Actor and producer Ron Simons has made a name for himself in both theater and film. The Quintessential Gentleman recently chatted with the founder and CEO of SimonSays Entertainment to talk about his most recently-produced play, Jitney, his background, upcoming projects and more.
You started your career as a software engineer and you’re now one of the top producers on Broadway. That’s quite the transition. Can you walk us through that?
What I’m doing now is actually kind of in line with what I was doing in high school where I acted in a number of plays. And when I graduated that’s what I wanted to be – an actor.
When I got to college I took acting classes, which I loved, but I also loved computers, so I did a computer science double concentration. After college, I applied to the Yale school of Drama but didn’t finish my application. I needed to earn income, so I applied to a bunch of technology companies including Hewlett Packard (HP), which is where I eventually worked. But a few days after I was offered the position at HP, I received a phone call from the head of admissions at the Yale School of Drama, who encouraged me to complete my application submission. She pretty much hinted that I would be accepted into the program if I completed my submission. I was at a fork in the road at that point, and at the time I needed to financially support others and myself, so I chose to work at HP.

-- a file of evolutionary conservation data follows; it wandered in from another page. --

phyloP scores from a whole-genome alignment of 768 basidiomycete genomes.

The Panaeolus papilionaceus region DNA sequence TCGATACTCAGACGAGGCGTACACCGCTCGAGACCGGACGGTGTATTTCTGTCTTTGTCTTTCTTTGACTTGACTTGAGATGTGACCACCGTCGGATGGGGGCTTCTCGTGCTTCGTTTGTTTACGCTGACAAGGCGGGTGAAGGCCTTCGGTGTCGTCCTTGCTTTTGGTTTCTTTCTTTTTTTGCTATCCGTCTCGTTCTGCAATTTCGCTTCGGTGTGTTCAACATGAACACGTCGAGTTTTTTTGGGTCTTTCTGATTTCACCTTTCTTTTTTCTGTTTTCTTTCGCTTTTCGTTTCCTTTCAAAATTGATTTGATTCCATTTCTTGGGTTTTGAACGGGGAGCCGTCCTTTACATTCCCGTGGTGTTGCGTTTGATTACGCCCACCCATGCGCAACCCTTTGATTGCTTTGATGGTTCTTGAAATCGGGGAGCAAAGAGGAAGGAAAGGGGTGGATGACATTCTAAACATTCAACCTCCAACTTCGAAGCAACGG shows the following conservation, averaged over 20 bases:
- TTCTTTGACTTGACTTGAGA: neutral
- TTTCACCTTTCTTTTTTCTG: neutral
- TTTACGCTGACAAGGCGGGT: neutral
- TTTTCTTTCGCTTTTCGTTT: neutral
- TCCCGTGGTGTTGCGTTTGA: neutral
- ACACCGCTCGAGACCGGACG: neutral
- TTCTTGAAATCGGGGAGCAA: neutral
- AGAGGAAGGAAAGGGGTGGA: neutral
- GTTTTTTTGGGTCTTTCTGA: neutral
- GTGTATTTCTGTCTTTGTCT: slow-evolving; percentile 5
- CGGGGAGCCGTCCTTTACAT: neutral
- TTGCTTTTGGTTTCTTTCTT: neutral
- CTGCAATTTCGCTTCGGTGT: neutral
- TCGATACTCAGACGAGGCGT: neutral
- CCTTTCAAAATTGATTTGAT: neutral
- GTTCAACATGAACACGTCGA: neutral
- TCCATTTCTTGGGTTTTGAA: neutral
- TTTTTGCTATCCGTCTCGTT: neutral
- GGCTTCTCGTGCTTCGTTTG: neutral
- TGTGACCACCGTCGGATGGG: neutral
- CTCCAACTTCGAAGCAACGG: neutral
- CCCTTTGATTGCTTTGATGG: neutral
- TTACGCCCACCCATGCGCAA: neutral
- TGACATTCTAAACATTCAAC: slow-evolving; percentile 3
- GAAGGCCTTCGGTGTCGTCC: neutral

I eventually enrolled at the University of Washington School of drama, professional actors program and I graduated from there in 2001 before moving to New York City and getting an agent. I was a bit disenchanted by the projects I was seeing green lit while working as an actor, and thought “you know what? I can do better than a number of these things out there.” So I started producing, and when I say I knew nothing about producing, I knew NOTHING about producing.
I bought a bunch of books and did some research because the first project that came to me was not a play, but a film which ended up being Night Catches Us with Kerry Washington, Anthony Mackie and Wendell Pierce. After that, I produced my first Broadway show, which was Porgy and Bess, followed by another Broadway show, and then several more movies before another Broadway show. Now here I am, several projects l